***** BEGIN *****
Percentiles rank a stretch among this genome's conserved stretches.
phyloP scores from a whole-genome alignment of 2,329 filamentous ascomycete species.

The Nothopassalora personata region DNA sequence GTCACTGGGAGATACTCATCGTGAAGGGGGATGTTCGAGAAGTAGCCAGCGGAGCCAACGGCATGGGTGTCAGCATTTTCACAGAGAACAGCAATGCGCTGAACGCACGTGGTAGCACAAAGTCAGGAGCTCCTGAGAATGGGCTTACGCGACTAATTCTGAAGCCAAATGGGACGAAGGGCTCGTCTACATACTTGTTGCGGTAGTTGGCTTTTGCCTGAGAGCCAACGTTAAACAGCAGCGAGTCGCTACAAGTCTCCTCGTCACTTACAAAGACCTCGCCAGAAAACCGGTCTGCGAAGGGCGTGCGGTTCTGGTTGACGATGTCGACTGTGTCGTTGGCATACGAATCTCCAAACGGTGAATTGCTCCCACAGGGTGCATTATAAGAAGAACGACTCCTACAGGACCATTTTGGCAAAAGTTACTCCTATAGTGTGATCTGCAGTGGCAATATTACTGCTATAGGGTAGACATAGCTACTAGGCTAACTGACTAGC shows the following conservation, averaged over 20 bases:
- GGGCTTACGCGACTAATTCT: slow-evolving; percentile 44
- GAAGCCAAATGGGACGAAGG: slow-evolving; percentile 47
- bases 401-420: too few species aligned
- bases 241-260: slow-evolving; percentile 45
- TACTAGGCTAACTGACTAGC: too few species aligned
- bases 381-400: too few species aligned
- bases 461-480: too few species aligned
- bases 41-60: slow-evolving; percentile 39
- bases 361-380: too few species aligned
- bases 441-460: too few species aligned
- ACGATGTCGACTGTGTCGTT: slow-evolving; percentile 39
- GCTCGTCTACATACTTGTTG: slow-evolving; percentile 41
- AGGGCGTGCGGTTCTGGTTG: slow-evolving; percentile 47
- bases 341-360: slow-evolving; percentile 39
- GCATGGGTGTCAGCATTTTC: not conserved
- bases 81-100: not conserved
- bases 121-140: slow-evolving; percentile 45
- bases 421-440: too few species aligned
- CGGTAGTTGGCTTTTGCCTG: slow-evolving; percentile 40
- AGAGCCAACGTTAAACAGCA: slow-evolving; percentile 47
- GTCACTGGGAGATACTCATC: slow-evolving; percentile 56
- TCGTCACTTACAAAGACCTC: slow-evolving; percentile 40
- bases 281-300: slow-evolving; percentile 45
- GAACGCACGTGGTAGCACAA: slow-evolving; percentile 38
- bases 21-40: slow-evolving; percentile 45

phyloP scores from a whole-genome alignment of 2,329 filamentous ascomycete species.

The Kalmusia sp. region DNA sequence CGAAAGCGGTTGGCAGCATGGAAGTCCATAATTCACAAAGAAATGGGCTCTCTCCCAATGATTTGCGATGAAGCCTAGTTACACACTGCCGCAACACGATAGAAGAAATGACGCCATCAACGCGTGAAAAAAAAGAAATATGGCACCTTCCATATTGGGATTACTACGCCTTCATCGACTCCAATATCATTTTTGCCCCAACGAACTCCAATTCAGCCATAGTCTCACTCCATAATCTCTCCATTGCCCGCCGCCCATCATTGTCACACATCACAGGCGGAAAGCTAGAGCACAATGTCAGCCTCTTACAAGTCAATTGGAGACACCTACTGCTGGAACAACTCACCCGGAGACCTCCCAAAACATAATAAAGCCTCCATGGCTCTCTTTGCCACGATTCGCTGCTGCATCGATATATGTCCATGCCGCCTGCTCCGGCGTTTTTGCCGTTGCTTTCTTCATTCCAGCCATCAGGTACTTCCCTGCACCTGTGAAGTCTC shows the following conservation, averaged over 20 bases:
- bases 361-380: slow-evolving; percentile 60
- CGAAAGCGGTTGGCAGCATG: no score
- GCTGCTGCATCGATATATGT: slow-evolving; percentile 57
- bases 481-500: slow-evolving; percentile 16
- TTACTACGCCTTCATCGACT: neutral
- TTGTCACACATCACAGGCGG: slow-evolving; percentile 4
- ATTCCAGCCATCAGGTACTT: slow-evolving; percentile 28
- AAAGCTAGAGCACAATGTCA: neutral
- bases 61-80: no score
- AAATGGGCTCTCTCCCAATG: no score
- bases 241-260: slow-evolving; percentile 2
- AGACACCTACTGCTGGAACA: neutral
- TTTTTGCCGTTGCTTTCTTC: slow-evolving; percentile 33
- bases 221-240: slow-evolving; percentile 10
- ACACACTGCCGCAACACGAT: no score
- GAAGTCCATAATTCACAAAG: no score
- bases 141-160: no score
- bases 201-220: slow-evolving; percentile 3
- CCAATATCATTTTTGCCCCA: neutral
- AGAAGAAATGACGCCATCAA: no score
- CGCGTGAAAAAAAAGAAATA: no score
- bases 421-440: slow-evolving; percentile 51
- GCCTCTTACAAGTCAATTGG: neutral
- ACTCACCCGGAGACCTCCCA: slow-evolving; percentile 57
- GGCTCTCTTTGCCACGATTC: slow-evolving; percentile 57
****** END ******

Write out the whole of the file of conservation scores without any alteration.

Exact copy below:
Percentiles rank a stretch among this genome's conserved stretches.
phyloP scores from a whole-genome alignment of 2,329 filamentous ascomycete species.

The Nothopassalora personata region DNA sequence GTCACTGGGAGATACTCATCGTGAAGGGGGATGTTCGAGAAGTAGCCAGCGGAGCCAACGGCATGGGTGTCAGCATTTTCACAGAGAACAGCAATGCGCTGAACGCACGTGGTAGCACAAAGTCAGGAGCTCCTGAGAATGGGCTTACGCGACTAATTCTGAAGCCAAATGGGACGAAGGGCTCGTCTACATACTTGTTGCGGTAGTTGGCTTTTGCCTGAGAGCCAACGTTAAACAGCAGCGAGTCGCTACAAGTCTCCTCGTCACTTACAAAGACCTCGCCAGAAAACCGGTCTGCGAAGGGCGTGCGGTTCTGGTTGACGATGTCGACTGTGTCGTTGGCATACGAATCTCCAAACGGTGAATTGCTCCCACAGGGTGCATTATAAGAAGAACGACTCCTACAGGACCATTTTGGCAAAAGTTACTCCTATAGTGTGATCTGCAGTGGCAATATTACTGCTATAGGGTAGACATAGCTACTAGGCTAACTGACTAGC shows the following conservation, averaged over 20 bases:
- GGGCTTACGCGACTAATTCT: slow-evolving; percentile 44
- GAAGCCAAATGGGACGAAGG: slow-evolving; percentile 47
- bases 401-420: too few species aligned
- bases 241-260: slow-evolving; percentile 45
- TACTAGGCTAACTGACTAGC: too few species aligned
- bases 381-400: too few species aligned
- bases 461-480: too few species aligned
- bases 41-60: slow-evolving; percentile 39
- bases 361-380: too few species aligned
- bases 441-460: too few species aligned
- ACGATGTCGACTGTGTCGTT: slow-evolving; percentile 39
- GCTCGTCTACATACTTGTTG: slow-evolving; percentile 41
- AGGGCGTGCGGTTCTGGTTG: slow-evolving; percentile 47
- bases 341-360: slow-evolving; percentile 39
- GCATGGGTGTCAGCATTTTC: not conserved
- bases 81-100: not conserved
- bases 121-140: slow-evolving; percentile 45
- bases 421-440: too few species aligned
- CGGTAGTTGGCTTTTGCCTG: slow-evolving; percentile 40
- AGAGCCAACGTTAAACAGCA: slow-evolving; percentile 47
- GTCACTGGGAGATACTCATC: slow-evolving; percentile 56
- TCGTCACTTACAAAGACCTC: slow-evolving; percentile 40
- bases 281-300: slow-evolving; percentile 45
- GAACGCACGTGGTAGCACAA: slow-evolving; percentile 38
- bases 21-40: slow-evolving; percentile 45

phyloP scores from a whole-genome alignment of 2,329 filamentous ascomycete species.

The Kalmusia sp. region DNA sequence CGAAAGCGGTTGGCAGCATGGAAGTCCATAATTCACAAAGAAATGGGCTCTCTCCCAATGATTTGCGATGAAGCCTAGTTACACACTGCCGCAACACGATAGAAGAAATGACGCCATCAACGCGTGAAAAAAAAGAAATATGGCACCTTCCATATTGGGATTACTACGCCTTCATCGACTCCAATATCATTTTTGCCCCAACGAACTCCAATTCAGCCATAGTCTCACTCCATAATCTCTCCATTGCCCGCCGCCCATCATTGTCACACATCACAGGCGGAAAGCTAGAGCACAATGTCAGCCTCTTACAAGTCAATTGGAGACACCTACTGCTGGAACAACTCACCCGGAGACCTCCCAAAACATAATAAAGCCTCCATGGCTCTCTTTGCCACGATTCGCTGCTGCATCGATATATGTCCATGCCGCCTGCTCCGGCGTTTTTGCCGTTGCTTTCTTCATTCCAGCCATCAGGTACTTCCCTGCACCTGTGAAGTCTC shows the following conservation, averaged over 20 bases:
- bases 361-380: slow-evolving; percentile 60
- CGAAAGCGGTTGGCAGCATG: no score
- GCTGCTGCATCGATATATGT: slow-evolving; percentile 57
- bases 481-500: slow-evolving; percentile 16
- TTACTACGCCTTCATCGACT: neutral
- TTGTCACACATCACAGGCGG: slow-evolving; percentile 4
- ATTCCAGCCATCAGGTACTT: slow-evolving; percentile 28
- AAAGCTAGAGCACAATGTCA: neutral
- bases 61-80: no score
- AAATGGGCTCTCTCCCAATG: no score
- bases 241-260: slow-evolving; percentile 2
- AGACACCTACTGCTGGAACA: neutral
- TTTTTGCCGTTGCTTTCTTC: slow-evolving; percentile 33
- bases 221-240: slow-evolving; percentile 10
- ACACACTGCCGCAACACGAT: no score
- GAAGTCCATAATTCACAAAG: no score
- bases 141-160: no score
- bases 201-220: slow-evolving; percentile 3
- CCAATATCATTTTTGCCCCA: neutral
- AGAAGAAATGACGCCATCAA: no score
- CGCGTGAAAAAAAAGAAATA: no score
- bases 421-440: slow-evolving; percentile 51
- GCCTCTTACAAGTCAATTGG: neutral
- ACTCACCCGGAGACCTCCCA: slow-evolving; percentile 57
- GGCTCTCTTTGCCACGATTC: slow-evolving; percentile 57